Collisional ISM Heating in Ellipticals: the Case of M86 Jeffrey

15 Slides2.40 MB

Collisional ISM Heating in Ellipticals: the Case of M86 Jeffrey Kenney (Yale) Tomer Tal (Yale) Hugh Crowl (Yale) John Feldmeier (YSU) George Jacoby (WIYN)

SDSS gri


NGC 4438 M86 Separation 23’ 115 kpc Kenney etal 2008

H velocities from WIYN Sparsepak

X-ray (ROSAT) HI (VLA) H (KPNO 4m)

B HI on B HI: Hota etal 2007 X-Ray on H X-ray: Machacek etal 2004 H NGC 4438 (Arp120) very HI-deficient 10% “normal” HI 5x109 Msun of HI “missing”

M86 X-ray (Chandra: Randall etal 2008) HI (VLA: Li & van Gorkom 2001) H M(HI) 2x108 Msun

Collisional KE should be significant heating source for M86 ISM Kinetic energy of gas stripped from NGC 4438 by gaseous halo of M86 1/2Mv2 1/2 (5x109Msun)(1000 km/s)2 5x1058 erg compare to: Thermal energy of M86 ISM nkTV (10-3 cm-3)(0.8 keV)(4 /3)(73 kpc)3 6x1058 erg

H evidence for a previously unknown high-velocity collision between M86 and highly disturbed spiral NGC 4438 (during subcluster merger) HI stripped from NGC 4438 by ram pressure during passage through M86 ISM leaves debris trail of gas heated by ram pressure drag /collisional excitation/shocks/thermal conduction (?) from hot ISM of M86, producing H filaments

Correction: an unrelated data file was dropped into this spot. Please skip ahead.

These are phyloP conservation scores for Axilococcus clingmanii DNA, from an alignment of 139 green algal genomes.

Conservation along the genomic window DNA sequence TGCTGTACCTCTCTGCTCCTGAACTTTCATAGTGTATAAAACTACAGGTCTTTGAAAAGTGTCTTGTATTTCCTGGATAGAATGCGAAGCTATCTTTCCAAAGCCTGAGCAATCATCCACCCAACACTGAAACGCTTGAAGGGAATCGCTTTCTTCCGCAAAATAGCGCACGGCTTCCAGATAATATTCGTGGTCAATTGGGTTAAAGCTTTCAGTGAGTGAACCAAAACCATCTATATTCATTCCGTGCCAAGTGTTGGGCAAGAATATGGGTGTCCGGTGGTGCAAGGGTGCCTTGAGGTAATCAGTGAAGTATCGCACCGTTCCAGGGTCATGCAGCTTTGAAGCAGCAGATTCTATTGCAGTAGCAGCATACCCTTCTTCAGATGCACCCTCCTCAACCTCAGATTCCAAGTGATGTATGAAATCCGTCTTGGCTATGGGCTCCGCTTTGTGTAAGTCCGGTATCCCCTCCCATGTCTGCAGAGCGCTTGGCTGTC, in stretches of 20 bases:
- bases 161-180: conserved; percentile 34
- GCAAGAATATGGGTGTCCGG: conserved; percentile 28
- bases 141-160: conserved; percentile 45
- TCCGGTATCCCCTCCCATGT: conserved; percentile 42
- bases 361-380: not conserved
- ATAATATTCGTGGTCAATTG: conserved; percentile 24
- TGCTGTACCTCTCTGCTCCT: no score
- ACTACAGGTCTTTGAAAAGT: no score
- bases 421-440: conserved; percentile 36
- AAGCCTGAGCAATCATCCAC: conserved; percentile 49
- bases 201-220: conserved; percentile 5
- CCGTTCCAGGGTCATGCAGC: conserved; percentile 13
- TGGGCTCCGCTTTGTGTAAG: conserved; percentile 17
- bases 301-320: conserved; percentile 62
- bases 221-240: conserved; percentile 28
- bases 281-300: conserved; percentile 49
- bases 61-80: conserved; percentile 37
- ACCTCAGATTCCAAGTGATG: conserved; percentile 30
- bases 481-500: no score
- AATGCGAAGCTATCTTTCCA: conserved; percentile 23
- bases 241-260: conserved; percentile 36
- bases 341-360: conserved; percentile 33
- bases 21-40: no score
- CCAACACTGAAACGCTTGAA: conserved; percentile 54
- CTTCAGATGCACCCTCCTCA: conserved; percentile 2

Relevant for current major problem in galaxy formation/evolution: how to prevent continued star formation and stellar growth of largest galaxies Large collision KE 1059 erg from stripped gas should contribute to heating of M86 ISM, inhibiting “cooling flow”, star formation and BH fueling M86 has very weak radio source, so AGN heating of ISM unlikely at present Although extreme case, ISM easy to study in M86: should teach us about general importance of gravitational ISM heating in ellipticals

Kenney etal 2008

A 3rd galaxy involved? HI tail from NGC 4388 (Oosterloo & van Gorkom 2005) High velocity (2000-2500 km/s) HI (WRST) and H tail from NGC 4388 (contours, green) Low velocity (-600 to 100 km/s) H between M86 and NGC 4438 (red)

Implication for EVLA Some galaxies/clusters have very large range of velocities, which cannot be observed with VLA correlator But CAN BE with EVLA correlator

Chandra X-ray Randall etal 2008

Related Articles

Back to top button